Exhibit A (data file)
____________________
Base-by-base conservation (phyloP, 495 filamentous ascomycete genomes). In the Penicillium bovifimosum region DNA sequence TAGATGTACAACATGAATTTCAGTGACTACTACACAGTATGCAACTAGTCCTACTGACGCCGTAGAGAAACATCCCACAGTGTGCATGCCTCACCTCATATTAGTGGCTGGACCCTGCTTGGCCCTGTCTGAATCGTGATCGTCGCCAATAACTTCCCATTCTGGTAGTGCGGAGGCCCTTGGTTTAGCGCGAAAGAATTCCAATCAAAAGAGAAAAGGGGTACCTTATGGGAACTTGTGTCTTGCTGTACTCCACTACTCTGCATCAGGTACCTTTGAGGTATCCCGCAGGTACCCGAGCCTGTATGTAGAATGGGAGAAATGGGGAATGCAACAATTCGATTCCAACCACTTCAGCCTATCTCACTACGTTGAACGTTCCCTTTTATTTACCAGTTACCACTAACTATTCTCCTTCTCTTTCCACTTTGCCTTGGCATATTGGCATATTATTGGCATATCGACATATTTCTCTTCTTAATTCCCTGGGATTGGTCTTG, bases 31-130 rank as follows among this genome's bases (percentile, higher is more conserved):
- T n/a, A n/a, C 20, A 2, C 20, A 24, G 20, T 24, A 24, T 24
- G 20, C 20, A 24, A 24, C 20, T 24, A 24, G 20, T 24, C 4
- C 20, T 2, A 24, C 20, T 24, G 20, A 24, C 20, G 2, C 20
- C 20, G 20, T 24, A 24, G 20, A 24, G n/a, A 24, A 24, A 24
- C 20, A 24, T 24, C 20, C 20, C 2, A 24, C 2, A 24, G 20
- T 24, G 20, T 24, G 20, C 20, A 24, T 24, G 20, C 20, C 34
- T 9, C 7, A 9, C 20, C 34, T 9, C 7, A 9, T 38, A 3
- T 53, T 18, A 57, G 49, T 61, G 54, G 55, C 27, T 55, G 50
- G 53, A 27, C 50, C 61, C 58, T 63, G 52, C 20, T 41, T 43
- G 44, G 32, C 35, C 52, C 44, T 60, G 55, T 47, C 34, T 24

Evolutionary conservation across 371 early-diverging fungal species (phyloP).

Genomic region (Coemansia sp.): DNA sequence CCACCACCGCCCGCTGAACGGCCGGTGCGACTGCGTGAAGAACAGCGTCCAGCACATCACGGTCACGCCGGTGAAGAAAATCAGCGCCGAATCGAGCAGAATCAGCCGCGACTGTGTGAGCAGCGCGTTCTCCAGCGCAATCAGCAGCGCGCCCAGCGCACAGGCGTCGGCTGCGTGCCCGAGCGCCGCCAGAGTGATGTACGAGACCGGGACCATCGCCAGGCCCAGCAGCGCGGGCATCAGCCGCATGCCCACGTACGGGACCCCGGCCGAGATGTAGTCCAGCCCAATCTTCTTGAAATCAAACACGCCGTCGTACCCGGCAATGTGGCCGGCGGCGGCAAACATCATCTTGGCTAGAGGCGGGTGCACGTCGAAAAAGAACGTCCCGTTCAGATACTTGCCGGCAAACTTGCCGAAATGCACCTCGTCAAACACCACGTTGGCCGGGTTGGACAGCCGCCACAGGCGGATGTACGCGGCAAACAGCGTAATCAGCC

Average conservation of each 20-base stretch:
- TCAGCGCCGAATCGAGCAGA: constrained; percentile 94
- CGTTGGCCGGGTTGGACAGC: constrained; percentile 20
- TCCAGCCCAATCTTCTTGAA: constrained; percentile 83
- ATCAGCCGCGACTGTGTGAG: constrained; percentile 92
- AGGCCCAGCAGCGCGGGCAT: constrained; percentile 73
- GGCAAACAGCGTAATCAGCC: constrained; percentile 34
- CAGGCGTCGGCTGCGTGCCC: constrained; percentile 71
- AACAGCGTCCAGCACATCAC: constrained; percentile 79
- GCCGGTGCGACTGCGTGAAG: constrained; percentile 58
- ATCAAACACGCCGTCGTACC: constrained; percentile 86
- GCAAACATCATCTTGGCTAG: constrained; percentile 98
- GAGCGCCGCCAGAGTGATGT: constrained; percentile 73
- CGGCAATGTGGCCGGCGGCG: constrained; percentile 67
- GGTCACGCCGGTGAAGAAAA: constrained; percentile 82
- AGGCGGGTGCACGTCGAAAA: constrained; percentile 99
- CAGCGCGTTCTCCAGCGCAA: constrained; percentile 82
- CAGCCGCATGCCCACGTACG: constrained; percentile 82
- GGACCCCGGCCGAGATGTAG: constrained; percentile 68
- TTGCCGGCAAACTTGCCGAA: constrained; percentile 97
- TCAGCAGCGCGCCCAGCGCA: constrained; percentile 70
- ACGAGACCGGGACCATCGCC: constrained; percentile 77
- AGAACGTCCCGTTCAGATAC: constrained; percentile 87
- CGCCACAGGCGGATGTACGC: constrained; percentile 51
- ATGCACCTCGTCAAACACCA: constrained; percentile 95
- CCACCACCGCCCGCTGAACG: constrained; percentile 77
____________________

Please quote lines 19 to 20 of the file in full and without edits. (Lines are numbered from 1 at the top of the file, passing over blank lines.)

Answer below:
- AGGCCCAGCAGCGCGGGCAT: constrained; percentile 73
- GGCAAACAGCGTAATCAGCC: constrained; percentile 34